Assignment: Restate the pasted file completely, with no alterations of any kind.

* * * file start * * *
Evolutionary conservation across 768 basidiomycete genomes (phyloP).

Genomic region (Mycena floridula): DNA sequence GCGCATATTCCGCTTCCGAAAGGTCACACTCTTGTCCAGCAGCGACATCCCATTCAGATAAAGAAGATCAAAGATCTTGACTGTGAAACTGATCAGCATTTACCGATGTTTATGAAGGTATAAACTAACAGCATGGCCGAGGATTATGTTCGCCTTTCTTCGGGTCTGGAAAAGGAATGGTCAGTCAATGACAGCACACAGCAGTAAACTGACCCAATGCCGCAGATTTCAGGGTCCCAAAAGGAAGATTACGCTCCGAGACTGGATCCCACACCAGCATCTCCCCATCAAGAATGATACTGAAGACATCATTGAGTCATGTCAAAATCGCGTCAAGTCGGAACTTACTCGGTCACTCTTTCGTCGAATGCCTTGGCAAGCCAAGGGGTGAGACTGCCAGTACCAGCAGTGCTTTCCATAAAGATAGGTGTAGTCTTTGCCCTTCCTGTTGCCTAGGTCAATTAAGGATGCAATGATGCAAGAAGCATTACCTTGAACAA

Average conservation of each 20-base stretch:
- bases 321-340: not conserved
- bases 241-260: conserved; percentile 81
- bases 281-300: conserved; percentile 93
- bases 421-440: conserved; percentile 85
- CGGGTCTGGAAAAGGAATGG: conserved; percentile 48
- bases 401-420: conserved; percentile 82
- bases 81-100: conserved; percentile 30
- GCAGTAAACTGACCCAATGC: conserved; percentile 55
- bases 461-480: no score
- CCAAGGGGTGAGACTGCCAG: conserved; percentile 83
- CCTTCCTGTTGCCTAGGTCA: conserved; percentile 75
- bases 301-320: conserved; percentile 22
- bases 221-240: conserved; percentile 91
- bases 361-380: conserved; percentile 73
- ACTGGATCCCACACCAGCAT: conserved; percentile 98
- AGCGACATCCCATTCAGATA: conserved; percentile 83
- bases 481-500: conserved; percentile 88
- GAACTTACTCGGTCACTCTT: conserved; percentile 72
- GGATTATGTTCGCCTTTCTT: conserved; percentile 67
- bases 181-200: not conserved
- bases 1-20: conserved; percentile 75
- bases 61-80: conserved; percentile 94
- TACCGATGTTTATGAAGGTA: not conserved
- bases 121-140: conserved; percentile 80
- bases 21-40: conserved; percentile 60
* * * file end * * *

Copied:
Evolutionary conservation across 768 basidiomycete genomes (phyloP).

Genomic region (Mycena floridula): DNA sequence GCGCATATTCCGCTTCCGAAAGGTCACACTCTTGTCCAGCAGCGACATCCCATTCAGATAAAGAAGATCAAAGATCTTGACTGTGAAACTGATCAGCATTTACCGATGTTTATGAAGGTATAAACTAACAGCATGGCCGAGGATTATGTTCGCCTTTCTTCGGGTCTGGAAAAGGAATGGTCAGTCAATGACAGCACACAGCAGTAAACTGACCCAATGCCGCAGATTTCAGGGTCCCAAAAGGAAGATTACGCTCCGAGACTGGATCCCACACCAGCATCTCCCCATCAAGAATGATACTGAAGACATCATTGAGTCATGTCAAAATCGCGTCAAGTCGGAACTTACTCGGTCACTCTTTCGTCGAATGCCTTGGCAAGCCAAGGGGTGAGACTGCCAGTACCAGCAGTGCTTTCCATAAAGATAGGTGTAGTCTTTGCCCTTCCTGTTGCCTAGGTCAATTAAGGATGCAATGATGCAAGAAGCATTACCTTGAACAA

Average conservation of each 20-base stretch:
- bases 321-340: not conserved
- bases 241-260: conserved; percentile 81
- bases 281-300: conserved; percentile 93
- bases 421-440: conserved; percentile 85
- CGGGTCTGGAAAAGGAATGG: conserved; percentile 48
- bases 401-420: conserved; percentile 82
- bases 81-100: conserved; percentile 30
- GCAGTAAACTGACCCAATGC: conserved; percentile 55
- bases 461-480: no score
- CCAAGGGGTGAGACTGCCAG: conserved; percentile 83
- CCTTCCTGTTGCCTAGGTCA: conserved; percentile 75
- bases 301-320: conserved; percentile 22
- bases 221-240: conserved; percentile 91
- bases 361-380: conserved; percentile 73
- ACTGGATCCCACACCAGCAT: conserved; percentile 98
- AGCGACATCCCATTCAGATA: conserved; percentile 83
- bases 481-500: conserved; percentile 88
- GAACTTACTCGGTCACTCTT: conserved; percentile 72
- GGATTATGTTCGCCTTTCTT: conserved; percentile 67
- bases 181-200: not conserved
- bases 1-20: conserved; percentile 75
- bases 61-80: conserved; percentile 94
- TACCGATGTTTATGAAGGTA: not conserved
- bases 121-140: conserved; percentile 80
- bases 21-40: conserved; percentile 60